with France, and fo gave his Holincfs the pretence he had
long been feeking. When the Duke offered to pay him
the Tribute due to the Church for the Fief of Ferrara, the
Pope refufed it, plainly intimating by that refufal, he in-
tended to confifcate the Duchy.

Mean while, Ferdinand was privately acting with
Henry VIII his Son-in-law, to draw him into the Pope's
intereft, which was become his own, in confequence of
the Projects they had formed in common. But his prac-
tices were fo feciet, that Lauis XII never miftrufted
him. On the contrary, he entirely confided in the af-
furances given him by his Ambaffador, that his defign
was to continue firmly attached to the League of Cam-

He had done his utmoft to be reconciled with him, even f ;ro;
to the offering to abandon the Duke of Ferrara. But the
Pope, depending upon Ferdinand, and expecting great
affiftance from England, had evaded all his propofals.
Whereiore, to flop the fury of this impetuous old Man^
Lewis made a new League with the Emperor^ promi-
fing to put him in poflcffion of all Italy, except Genoa
and Florence. Maximilian had the good fortune, that in
all his Leagues he had ever great advantages, though he
contributed the lcaft. On this occalion, Lewis XII could
hardly proceed without him, becaufe it was abfolutely ne-
ceffary to continue the War in the State of Venice, other-
wife the Venetians would have been able to give the Pope Be tatii a
too great an affiftance. The League being concluded at '?"■'< wi '-*
Blois in Auguji, Lavis called a Synod at Tours, to con- ,.,..,",,,' ...
fult how he ought to behave to the Pope. The Synod wirBibtPcfti
were of opinion, that the King mould once more offer the M: ' a "-
Pope a reafonable agreement ; and in cafe of refufal,
might with a fafe confeience wage even an offenfive War
with him. Leivis wanted no more to juftify his intended
proceedings. Prefently after, he concluded with Alaximi- Treaty
Han a new Treaty, whereby they agreed to caufe a Ge- ; -> iximiliari
neral Council to be fummoned to P if a, todepofe Julius U.
To that end, they gained nine Cardinals, who readily un- P&.
dertook to call the Council in their own name. Some of' 1 " C '"." J -
thefe Cardinals were now wjth the Pope, but found means

The Pt>pt fit On the other hand, Julius II gained the Bifhop of to leave him under divers pretences, and, when he would

the Switzers
at variance
lotto France,

Sion ( 1 ), who having great credit among the Switzers found
means to fet them at variance with France, by perfuad-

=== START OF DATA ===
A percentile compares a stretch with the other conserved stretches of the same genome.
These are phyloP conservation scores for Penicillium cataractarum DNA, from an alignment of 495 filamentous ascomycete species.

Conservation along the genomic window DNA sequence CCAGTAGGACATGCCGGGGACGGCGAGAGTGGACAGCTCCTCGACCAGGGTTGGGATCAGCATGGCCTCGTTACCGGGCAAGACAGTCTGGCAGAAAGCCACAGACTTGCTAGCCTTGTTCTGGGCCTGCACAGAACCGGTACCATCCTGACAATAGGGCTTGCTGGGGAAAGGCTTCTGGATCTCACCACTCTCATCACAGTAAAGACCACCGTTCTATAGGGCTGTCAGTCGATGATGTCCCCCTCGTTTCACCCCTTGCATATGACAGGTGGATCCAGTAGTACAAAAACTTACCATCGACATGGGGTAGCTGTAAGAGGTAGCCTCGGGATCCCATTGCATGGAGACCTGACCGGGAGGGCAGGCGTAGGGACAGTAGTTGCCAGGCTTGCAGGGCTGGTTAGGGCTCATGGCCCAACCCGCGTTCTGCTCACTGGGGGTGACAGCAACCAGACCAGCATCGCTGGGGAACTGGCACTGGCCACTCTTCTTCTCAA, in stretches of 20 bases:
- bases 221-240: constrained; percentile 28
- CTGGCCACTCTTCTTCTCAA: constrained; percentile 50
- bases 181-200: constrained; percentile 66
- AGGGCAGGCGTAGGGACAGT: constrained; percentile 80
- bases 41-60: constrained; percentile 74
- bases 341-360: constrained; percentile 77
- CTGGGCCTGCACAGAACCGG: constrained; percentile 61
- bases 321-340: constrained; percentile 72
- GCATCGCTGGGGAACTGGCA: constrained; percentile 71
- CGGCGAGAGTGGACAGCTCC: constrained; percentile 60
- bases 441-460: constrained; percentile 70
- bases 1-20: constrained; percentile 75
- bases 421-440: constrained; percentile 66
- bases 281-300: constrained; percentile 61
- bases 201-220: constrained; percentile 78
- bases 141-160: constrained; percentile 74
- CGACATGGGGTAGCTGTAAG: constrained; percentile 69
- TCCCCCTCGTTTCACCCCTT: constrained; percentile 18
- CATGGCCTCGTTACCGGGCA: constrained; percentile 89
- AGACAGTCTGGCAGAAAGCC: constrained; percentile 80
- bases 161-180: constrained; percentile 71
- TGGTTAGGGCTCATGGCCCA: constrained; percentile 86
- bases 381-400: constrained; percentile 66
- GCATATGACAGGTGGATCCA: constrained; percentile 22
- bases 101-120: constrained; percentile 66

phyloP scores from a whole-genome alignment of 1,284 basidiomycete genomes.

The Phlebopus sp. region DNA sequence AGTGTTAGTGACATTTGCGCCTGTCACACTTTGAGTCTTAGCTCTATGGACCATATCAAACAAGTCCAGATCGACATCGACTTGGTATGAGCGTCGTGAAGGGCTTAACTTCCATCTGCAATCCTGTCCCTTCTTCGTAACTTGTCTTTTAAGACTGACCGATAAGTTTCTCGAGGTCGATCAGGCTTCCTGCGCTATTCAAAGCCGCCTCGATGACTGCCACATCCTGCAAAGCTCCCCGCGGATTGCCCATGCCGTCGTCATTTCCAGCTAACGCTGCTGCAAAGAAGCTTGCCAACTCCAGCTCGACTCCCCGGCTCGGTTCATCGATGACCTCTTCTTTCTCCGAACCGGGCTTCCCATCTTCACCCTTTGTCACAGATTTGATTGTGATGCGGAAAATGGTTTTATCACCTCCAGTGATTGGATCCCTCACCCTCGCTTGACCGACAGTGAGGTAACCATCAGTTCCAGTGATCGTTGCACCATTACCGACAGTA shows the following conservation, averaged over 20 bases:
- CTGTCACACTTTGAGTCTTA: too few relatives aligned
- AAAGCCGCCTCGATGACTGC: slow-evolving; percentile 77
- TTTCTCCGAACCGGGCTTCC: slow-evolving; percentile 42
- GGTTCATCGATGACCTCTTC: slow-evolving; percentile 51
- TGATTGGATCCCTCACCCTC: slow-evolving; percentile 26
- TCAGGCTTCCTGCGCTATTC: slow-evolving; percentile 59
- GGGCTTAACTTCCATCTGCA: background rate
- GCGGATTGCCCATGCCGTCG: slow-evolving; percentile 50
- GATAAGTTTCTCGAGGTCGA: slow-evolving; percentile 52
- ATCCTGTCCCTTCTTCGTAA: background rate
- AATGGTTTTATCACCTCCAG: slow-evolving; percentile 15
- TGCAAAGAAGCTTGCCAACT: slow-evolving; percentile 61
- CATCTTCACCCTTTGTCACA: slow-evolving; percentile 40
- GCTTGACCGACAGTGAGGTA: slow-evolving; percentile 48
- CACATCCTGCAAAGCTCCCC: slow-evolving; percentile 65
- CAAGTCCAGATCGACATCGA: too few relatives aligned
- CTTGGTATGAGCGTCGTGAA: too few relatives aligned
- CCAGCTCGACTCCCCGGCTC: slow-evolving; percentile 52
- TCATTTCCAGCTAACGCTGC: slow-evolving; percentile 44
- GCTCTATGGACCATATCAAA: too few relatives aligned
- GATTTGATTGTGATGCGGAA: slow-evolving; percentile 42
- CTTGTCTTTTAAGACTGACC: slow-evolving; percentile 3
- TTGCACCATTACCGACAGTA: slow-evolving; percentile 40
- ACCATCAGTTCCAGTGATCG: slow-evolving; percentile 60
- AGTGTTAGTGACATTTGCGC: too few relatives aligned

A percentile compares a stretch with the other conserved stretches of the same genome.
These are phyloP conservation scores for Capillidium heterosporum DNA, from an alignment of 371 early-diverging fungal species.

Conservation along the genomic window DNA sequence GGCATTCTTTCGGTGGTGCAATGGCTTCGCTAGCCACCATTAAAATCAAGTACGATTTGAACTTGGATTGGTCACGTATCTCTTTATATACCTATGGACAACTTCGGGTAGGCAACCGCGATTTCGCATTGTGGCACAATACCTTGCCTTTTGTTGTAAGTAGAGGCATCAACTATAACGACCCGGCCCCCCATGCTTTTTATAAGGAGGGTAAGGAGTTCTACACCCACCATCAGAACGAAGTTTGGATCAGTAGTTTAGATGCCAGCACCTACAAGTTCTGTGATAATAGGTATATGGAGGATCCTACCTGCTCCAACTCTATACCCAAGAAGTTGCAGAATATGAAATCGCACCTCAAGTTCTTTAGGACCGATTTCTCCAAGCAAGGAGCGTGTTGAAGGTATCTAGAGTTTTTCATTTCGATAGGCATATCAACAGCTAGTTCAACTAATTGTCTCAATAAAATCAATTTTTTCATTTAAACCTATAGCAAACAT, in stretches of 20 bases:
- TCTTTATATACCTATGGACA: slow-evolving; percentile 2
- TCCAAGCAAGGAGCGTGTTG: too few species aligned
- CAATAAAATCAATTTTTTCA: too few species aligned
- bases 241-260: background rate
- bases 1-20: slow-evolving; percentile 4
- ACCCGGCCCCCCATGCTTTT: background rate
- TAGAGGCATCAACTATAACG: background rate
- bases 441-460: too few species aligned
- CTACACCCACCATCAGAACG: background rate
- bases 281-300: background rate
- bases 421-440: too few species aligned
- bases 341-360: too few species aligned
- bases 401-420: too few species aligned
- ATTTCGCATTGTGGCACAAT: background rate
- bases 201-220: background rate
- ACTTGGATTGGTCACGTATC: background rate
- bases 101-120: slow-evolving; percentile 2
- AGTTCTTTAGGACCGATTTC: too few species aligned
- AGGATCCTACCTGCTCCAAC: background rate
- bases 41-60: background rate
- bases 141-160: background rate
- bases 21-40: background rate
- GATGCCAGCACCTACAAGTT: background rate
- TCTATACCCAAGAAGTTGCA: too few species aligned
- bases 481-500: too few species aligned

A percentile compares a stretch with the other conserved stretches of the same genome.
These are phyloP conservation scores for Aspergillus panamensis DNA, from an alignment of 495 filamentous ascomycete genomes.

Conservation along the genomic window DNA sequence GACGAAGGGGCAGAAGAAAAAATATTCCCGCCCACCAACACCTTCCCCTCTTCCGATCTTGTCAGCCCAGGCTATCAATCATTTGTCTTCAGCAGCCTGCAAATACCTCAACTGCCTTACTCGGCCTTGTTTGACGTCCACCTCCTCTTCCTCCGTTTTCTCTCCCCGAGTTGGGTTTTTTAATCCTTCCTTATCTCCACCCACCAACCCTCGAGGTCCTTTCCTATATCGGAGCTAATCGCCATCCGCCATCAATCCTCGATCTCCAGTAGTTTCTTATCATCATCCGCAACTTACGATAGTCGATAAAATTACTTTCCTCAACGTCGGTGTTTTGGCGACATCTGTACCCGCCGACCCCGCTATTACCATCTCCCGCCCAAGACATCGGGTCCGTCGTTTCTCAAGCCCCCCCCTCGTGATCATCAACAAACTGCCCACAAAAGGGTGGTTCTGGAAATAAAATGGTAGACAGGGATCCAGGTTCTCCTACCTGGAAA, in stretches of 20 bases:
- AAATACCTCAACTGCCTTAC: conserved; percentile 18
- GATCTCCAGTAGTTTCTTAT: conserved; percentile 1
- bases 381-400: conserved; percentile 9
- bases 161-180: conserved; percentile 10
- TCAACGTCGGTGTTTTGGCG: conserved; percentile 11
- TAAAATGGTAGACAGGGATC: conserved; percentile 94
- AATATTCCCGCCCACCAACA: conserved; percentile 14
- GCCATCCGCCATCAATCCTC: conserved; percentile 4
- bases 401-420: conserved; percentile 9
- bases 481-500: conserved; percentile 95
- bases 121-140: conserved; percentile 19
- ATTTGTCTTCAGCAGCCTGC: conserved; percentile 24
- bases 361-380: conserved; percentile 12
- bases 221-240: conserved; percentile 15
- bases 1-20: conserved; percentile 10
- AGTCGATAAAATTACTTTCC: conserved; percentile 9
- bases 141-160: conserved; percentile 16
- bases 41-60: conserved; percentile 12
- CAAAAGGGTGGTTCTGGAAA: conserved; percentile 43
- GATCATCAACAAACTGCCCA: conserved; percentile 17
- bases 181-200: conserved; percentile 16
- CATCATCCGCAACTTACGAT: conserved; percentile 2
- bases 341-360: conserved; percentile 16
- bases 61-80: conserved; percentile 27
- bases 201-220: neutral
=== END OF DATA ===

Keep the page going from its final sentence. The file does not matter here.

ing them to demand an augmentation of their penfions.
Their Alliance with that Crown being about to expire,
they required to renew it, that their penfions might be
increafed. Lewis refufing it, the Bifhop of Sim effectu-
ally ufed that refufal to ftir them up againft France, to
which the King himfelf alfo contributed by making an
Alliance with the Grifons. He thereby fo provoked the
Switzers, that in a Diet at Lucern they declared for the

have recalled them, refufed to obey.

Such was the fituation of the affairs of Italy during
the year 1 5 1 o. I have faid nothing of the events of
the War which continued all this while between the Em-
perorj affifted by the French King, and the Venetians,
becaufe thefe particulars are of little fervice to this Hi-
ftory. It will fuffice to obferve, that Chaamont feeing Ge- Chaumoni
ma and Milan in danger, had withdrawn the French '
Troops from the Emperor's Army to keep them at
Milan. The departure of thefe Troops gave the Vene-

res to


Pope, and refolved to fend an Army into the Duchy of tians fome refpite, who thereby were enabled to repair


Hi trhi ia In fine, the Pope forgot nothing that he thought ca-
lh ' lo <pMe of perfuading the Venetians to agree with the Em-

the Empen

Lewis XII

begins to fnf-
peel the Pope.

Julius II is
like to be
Jurpri z.cd at

peror at any rate, even to the advifing them to deliver
him Trevifo and Padua. He intimated to them, that the
moft effectual means to drive the French out of the
Milanefe, was to difengage the Emperor from their interefts ;
and when once they were out of Italy, it would be eafy
to wreft from the Emperor not only Trevifo and Padua,
but all his other Conquefts too. But the Venetians durft
not run fuch a hazard.

Such were the vaft projects of the Pope. He was Co
private in his Negotiations, that Lewis XII imagining he
had no other defign than to feize Ferrara, contented him-
felf with ordering Chaumont, Governor of Milan, to aid
the Duke in cafe he was attacked. But fhortly after, a
Venetian Fleet, and Papal Army commanded by Fabricius
Colonna attempting, though unfuccefsfully, to furprize Ge-
noa, Lewis had but too much reafon to fufpect, there was
fome grand defign formed againft him ; and therefore,
fent Chaumont orders to have an eye to the Pope's pro-

Thefe orders came to Milan very feafonably. Julius II
really intended to befiege Ferrara, and for that purpofe
was come to Bologna, till an Army, prepared on fome
pretence by Raymond of Cardona at Naples was ready to
join his and the Venetian Troops. But Chaumont did not
allow him time to execute his projects. Hearing the Pope
was arrived at Bologna, he departed from Milan at the
head of an Army, and made fuch fpeed that he would
have furprized the Pope there, had he not fuffered him-
felf to be amufed with parleys. Whilft he was treat-
ing with the Pope's Envoys, fome Venetian Troops in the
Neighbourhood entering the City, fecured it from the
danger of being intuited. Whereupon Chaumont, being
wholly unprepared for fo important a Siege was obliged to
He txctmmi- Julius II made great noife at this infult of the French, and
r.i.atu the f,j] e j a ]j £ uro p e _ i an d particularly the Court of England,
ner^h, and w ' tn his clamours. He excommunicated all the Gene-
tr.es t-j fur- rals of the French Army, and prefently after, his and the
fuze 6am*. y mc i\ an Gallies made a fecond attempt upon Genoa, but
Mczcra'i. wi'h no better fuccefs than before.

Tie Switzers At the fame time, twelve thoufand Switzers began their
march in order to enter the Milanefe, under the conduct
of the Bifhop of Sion. But he found the paffages fo well